You can’t always control what goes on outside, but you can always control what goes on inside, is a famous quote by author Wayne Dyer. Stress and anxiety have become the plague of modern-day life and this has got escalated during these uncertain and tumultuous times of Covid-19 pandemic.
The skin is the mirror which reflects our body’s health but with nearly every aspect of our lives having been affected, the well-being of people has taken a severe beating and stress has become both a cause and a consequence.
A common perception with stress is that it affects only the mental health of an individual but there is a greater manifestation of stress in physical ways. One such major area that gets affected is the skin.
When a person is stressed the level of the body’s stress hormone (cortisol) rises initially to combat this acute stress while other inflammatory mediators and histamine also increase. Gradually the cortisol levels dip but inflammatory mediators remain high and thus we see the manifestations of stress on the skin.
Here are a few skin conditions typically aggravated by stress:
It is a fairly common skin condition primarily triggered by allergy-inducing foods, medication, and stress. The most common symptoms of hives include itchiness and red or skin-coloured wheals that appear on the skin’s surface. These skin lesions are typically evanescent and do not last more than 24 hours. Urticaria also tends to get chronic with flare-ups.
Dehydration & dullness
While working from home during the pandemic, many individuals are finding it difficult to maintain a balance between work and life. Long working hours and erratic sleep cycles have left many stressed and poorly groomed.
People have started cutting corners in their sleep, hydration, and meals and have stopped prioritising them. Such individuals are currently facing issues such as dehydration and dull skin.
It has been found in numerous researches that hydration, sleep and a healthy diet play a big part in skin health due to the natural release of anti-inflammatory mediators. Drinking more water and eating whole foods can certainly improve skin health.
Adopting a balanced diet can help one overcome skin ageing further thus changing the way the skin looks and feels.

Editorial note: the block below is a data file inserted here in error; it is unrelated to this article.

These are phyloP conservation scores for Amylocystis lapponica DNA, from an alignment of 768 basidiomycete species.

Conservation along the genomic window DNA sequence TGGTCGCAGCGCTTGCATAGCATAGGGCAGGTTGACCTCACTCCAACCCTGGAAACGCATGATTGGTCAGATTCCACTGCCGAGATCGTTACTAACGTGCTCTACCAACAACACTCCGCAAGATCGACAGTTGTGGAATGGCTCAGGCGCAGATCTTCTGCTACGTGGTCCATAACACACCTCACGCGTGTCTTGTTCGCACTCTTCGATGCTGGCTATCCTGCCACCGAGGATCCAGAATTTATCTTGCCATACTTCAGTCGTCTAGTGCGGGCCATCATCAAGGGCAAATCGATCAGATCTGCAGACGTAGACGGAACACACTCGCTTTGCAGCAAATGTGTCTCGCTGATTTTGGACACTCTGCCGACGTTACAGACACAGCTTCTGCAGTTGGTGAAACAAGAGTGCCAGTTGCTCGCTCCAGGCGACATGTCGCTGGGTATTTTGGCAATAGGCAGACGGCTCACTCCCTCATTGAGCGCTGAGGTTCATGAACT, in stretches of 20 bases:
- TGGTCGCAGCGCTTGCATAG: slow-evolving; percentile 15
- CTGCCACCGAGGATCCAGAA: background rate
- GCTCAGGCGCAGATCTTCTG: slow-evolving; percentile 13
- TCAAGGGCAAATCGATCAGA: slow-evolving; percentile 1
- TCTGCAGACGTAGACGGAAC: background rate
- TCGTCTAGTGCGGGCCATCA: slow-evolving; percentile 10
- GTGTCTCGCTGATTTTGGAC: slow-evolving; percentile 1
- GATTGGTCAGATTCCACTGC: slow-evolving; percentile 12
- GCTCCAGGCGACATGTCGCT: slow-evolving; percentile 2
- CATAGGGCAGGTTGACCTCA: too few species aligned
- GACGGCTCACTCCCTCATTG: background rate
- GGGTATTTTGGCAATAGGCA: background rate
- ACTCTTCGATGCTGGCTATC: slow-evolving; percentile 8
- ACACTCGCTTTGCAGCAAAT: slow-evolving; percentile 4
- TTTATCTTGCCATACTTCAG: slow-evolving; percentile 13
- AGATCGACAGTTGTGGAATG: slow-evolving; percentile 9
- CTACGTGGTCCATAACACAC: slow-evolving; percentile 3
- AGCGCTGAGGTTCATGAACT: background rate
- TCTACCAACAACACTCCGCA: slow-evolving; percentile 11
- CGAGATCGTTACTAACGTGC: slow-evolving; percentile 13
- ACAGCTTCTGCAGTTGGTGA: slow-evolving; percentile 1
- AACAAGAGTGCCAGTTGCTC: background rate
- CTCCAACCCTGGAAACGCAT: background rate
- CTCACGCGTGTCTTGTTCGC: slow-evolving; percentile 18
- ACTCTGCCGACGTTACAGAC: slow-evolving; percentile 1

For healthy skin, one must aim to drink at least eight-ten glasses of water in a day, load your plate with antioxidants, carotene-rich veggies, and proactively seek time to sleep for eight hours each night to avoid dehydration and dullness of skin.
Rosacea is a chronic skin condition on the face, mistaken by many for acne vulgaris/ pimples. This can be easily triggered by environmental factors and emotional stress. This condition is worsened by inflammation, and we know all too well that stress can lead to inflammation.
This condition can be avoided by sun protection, avoiding caffeinated drinks and spicy meals.
Eczema is a blanket term given for a skin disease which involves inflammation, with or without oozing pus. The first step to overcome eczema is to start moisturising the skin and thus improving the skin’s barrier function. Simply adding oatmeal to the bathing water and having quick and short lukewarm baths can help reduce dryness. Cold-pressed coconut oil applied generously all over the body after bath further enhances the skin’s ability to lock in moisture and ward off allergens. Scratching an itch triggers a cascade of events that further exacerbates the condition. A quick visit to your dermatologist should keep you symptom-free and help soothe the skin.
Psoriasis & seborrheic dermatitis
Psoriasis is a chronic autoimmune skin disorder that often leads to the formation of thick, red patches on the skin and appears to be covered in white silvery scales. Due to stress, this condition
can become a whole lot worse. Just like the other skin conditions, there are a few treatments one can follow to relieve their symptoms.
Though this pandemic has seen aggravation of many skin conditions, don’t let it stress you out further. Healthy habits and clean eating go a long way in keeping stress under control and thus improving your skin.
(The author is a dermatologist.)